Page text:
Josh Kerr beats 39-year-old British one-mile record – and bitter rival Jakob Ingebrigtsen

Josh Kerr wins/Josh Kerr beats 39-year British one-mile record – and bitter rival Jakob Ingebrigtsen
Josh Kerr took a decisive early-season blow over his biggest rival Jakob Ingebrigtsen (right) - AP /Thomas Boyd

The build-up - which contained accusations of disrespect, cowardly behaviour, egotism and a lack of manners - had been compared to MMA or boxing and it was duly followed by a decisive early-season blow.

After his shock 1500m World Championship win last year, Josh Kerr again defeated his arch-rival Jakob Ingebrigtsen en route to also taking Steve Cram’s 39-year-old British one mile record at the Prefontaine Classic Diamond League in Oregon.

Cram, who was commentating on the race, immediately hailed a performance that was the sixth fastest mile in history and also now puts Kerr ahead of the British middle-distance legends Sebastian Coe and Steve Ovett. “That is a new British record - once held by Steve Cram - and I am so pleased, it’s about time,” said Cram.

Kerr’s winning time of 3min 45.34sec took almost exactly a second off Cram’s 1985 personal best and, while Hicham El Guerrouj’s 25-year-old world record did survive, Kerr was still emphatic in achieving his main aim of beating Ingebrigtsen. The Norwegian Olympic champion had complained of a fever when he lost the world 1500m title last summer, a remark that ignited a winter war of words from which Kerr has now followed up a world indoor title by winning their first big head-to-head of this Olympic year.

Ingebrigtsen, who had seemed especially irked by Kerr’s counter suggestion that he was surrounded by “yes men”, had declared in the pre-race press conference that it had been “a coward move” to speak about him on a podcast rather than to his face.

“I’m a man of some principle - if I have an issue with someone I will approach them,” said Ingebrigtsen, before acknowledging that all the hype was probably good for the sport. Kerr’s defence - “I was asked a question and I answered it honestly” - showed no sign of a backwards step and that was also his approach during a race that he approached with surprising aggression.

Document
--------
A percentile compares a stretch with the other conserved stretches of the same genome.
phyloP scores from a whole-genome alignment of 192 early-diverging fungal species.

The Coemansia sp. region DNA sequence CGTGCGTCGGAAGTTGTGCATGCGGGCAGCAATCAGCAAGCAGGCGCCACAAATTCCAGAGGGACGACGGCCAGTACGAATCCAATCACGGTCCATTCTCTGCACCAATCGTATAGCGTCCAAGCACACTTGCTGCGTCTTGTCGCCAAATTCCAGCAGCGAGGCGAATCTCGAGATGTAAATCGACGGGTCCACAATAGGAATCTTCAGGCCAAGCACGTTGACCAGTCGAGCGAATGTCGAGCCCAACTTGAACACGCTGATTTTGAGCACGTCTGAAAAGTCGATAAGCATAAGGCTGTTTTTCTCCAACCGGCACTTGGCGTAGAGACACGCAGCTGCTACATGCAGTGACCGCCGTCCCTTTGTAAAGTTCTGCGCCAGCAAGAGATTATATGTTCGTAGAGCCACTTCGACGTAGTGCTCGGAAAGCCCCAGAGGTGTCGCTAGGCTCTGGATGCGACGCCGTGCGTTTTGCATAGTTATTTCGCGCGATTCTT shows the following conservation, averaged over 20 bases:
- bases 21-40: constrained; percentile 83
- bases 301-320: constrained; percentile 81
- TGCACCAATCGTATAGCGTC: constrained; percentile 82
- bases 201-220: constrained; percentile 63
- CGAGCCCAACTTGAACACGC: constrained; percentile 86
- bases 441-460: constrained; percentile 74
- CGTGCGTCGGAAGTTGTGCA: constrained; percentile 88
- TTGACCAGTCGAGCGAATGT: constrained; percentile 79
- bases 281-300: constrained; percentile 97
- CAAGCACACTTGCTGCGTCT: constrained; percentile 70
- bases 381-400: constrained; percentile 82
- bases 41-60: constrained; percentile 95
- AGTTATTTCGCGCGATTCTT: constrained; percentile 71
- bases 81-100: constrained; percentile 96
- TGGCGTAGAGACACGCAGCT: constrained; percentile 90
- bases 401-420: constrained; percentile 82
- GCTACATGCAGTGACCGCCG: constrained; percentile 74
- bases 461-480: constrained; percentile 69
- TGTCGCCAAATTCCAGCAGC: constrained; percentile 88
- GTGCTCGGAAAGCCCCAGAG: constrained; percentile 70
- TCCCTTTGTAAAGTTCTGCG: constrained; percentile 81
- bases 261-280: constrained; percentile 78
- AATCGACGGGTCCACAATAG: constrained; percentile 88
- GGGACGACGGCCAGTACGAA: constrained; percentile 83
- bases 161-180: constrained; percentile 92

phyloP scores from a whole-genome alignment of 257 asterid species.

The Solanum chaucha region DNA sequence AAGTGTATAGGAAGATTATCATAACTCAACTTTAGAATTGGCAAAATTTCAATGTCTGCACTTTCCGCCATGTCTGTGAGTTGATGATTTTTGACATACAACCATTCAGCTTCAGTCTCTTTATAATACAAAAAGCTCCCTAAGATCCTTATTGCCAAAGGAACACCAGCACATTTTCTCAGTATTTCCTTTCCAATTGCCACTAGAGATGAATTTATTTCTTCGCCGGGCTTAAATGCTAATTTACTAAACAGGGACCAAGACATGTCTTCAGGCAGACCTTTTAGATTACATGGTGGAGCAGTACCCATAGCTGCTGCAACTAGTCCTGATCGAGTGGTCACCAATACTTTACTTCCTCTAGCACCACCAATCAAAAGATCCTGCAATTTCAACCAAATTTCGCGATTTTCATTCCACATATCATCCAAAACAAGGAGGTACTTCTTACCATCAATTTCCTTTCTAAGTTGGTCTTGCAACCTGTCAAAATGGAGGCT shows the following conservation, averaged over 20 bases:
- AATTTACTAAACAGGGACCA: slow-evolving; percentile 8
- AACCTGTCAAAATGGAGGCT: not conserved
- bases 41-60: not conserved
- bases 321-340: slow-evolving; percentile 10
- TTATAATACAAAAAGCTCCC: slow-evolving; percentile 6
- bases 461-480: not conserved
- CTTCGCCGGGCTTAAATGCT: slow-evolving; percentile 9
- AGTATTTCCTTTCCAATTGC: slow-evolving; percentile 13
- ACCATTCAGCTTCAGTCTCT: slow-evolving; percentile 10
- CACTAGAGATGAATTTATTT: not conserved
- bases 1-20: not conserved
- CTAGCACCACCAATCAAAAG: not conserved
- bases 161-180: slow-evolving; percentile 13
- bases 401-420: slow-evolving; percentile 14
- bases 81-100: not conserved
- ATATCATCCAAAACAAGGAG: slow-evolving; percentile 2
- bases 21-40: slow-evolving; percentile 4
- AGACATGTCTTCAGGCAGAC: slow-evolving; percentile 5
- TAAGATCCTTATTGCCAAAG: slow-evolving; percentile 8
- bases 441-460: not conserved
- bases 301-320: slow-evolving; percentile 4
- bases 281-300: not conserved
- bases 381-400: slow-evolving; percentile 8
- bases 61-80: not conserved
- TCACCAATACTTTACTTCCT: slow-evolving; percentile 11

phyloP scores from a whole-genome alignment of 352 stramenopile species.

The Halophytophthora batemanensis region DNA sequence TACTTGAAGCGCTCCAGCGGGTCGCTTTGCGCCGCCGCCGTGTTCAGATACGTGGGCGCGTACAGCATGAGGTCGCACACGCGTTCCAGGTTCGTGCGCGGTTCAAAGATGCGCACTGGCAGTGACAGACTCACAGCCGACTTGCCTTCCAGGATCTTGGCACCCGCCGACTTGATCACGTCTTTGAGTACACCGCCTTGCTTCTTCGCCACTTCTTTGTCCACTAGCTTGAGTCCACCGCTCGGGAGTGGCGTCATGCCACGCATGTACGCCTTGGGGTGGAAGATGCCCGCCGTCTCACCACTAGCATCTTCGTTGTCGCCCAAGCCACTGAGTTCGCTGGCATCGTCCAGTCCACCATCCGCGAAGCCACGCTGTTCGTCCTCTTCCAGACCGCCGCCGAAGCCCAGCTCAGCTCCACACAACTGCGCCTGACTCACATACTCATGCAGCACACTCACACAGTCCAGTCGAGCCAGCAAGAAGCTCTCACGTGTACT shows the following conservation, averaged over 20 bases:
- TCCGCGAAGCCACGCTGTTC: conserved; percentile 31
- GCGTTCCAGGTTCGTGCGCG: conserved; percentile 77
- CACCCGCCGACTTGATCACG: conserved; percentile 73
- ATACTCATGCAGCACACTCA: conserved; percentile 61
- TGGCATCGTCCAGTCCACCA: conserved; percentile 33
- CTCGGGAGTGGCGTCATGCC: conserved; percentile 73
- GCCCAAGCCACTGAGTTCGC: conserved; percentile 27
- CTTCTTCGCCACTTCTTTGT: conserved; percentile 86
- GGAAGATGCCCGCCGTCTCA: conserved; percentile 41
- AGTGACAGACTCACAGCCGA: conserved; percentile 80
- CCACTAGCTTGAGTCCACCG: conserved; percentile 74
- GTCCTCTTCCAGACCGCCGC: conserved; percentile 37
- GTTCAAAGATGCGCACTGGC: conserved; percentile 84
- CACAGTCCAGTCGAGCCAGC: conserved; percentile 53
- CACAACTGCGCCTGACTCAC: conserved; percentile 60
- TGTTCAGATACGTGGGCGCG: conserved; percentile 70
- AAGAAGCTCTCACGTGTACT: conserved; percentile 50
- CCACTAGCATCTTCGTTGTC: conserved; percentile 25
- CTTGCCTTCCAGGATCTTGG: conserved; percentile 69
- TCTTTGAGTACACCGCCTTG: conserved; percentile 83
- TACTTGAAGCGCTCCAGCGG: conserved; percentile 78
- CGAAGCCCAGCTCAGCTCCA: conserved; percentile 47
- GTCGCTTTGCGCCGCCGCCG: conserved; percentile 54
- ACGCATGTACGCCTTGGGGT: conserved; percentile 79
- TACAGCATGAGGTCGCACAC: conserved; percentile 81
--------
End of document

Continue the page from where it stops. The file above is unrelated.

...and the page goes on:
Rather than use his finishing kick, Kerr instead took on Ingebrigsten’s usual tactic by hitting the front with 600m to go before holding off his rival in the final lap ahead of British team-mates Neil Gourley and Jake Wightman, who both also set personal bests under 3min 48sec.

“If that was going to scare me, it was hopefully going to scare everyone else,” said Kerr. “I was just excited to race against a world class field and show I’m still the best 1500m runner in the world. We’re heading into the golden era of 1500m running in the UK and Europe.”

Ingebrigtsen dismisses Olympics favourite tag for Kerr

Ingebrigtsen, who applauded at the finish and shook Kerr’s hand, was satisfied after a winter disrupted by injury. He also suggested that Kerr has still not shown enough to be regarded as favourite for the Olympic title he won in Tokyo three years ago.

“It’s a very good start,” said Ingebrigtsen. “Everyone was maybe still surprised that someone is all of a sudden deciding to start racing. I think that is very good. This is not my final test. It was a good fight - some of my competitors have clearly taken a step in the right direction…not a big step - not as big of a step that maybe is needed to be favourite in Paris [for the Olympics]. It’s going to be an exciting summer. The last couple of years obviously I have been the only one racing for many of the races. It’s something different because I have kind of been racing myself.”

There was earlier also a hugely encouraging and intelligent performance by Keely Hodgkinson, who avenged her defeat in last year’s World Championship final by the Kenyan Mary Moraa.

Keely Hodgkinson gained an early season victory over world champion Mary Moraa in the 800m
Keely Hodgkinson gained an early season victory over world champion Mary Moraa in the 800m - AP/Thomas Boyd

In what was her first 800m race of the year, Hodgkinson wisely held back from Moraa’s rapid early pace before producing a wonderful final 300m to surge through the field and win in a world leading time of 1min 55.78sec. Moraa was just under a second behind, with Britain’s Jemma Reekie finishing third in 1min 57.45sec. Britain now have three women under 1min 58sec already this season following 17-year-old Phoebe Gill’s phenomenal European age-group record earlier this month.

Dina Asher-Smith and Daryll Neita were respectively also third and fourth over 100m while Laura Muir ran a season’s best 3min 56.35sec to finish fourth in a super fast women’s 1500m.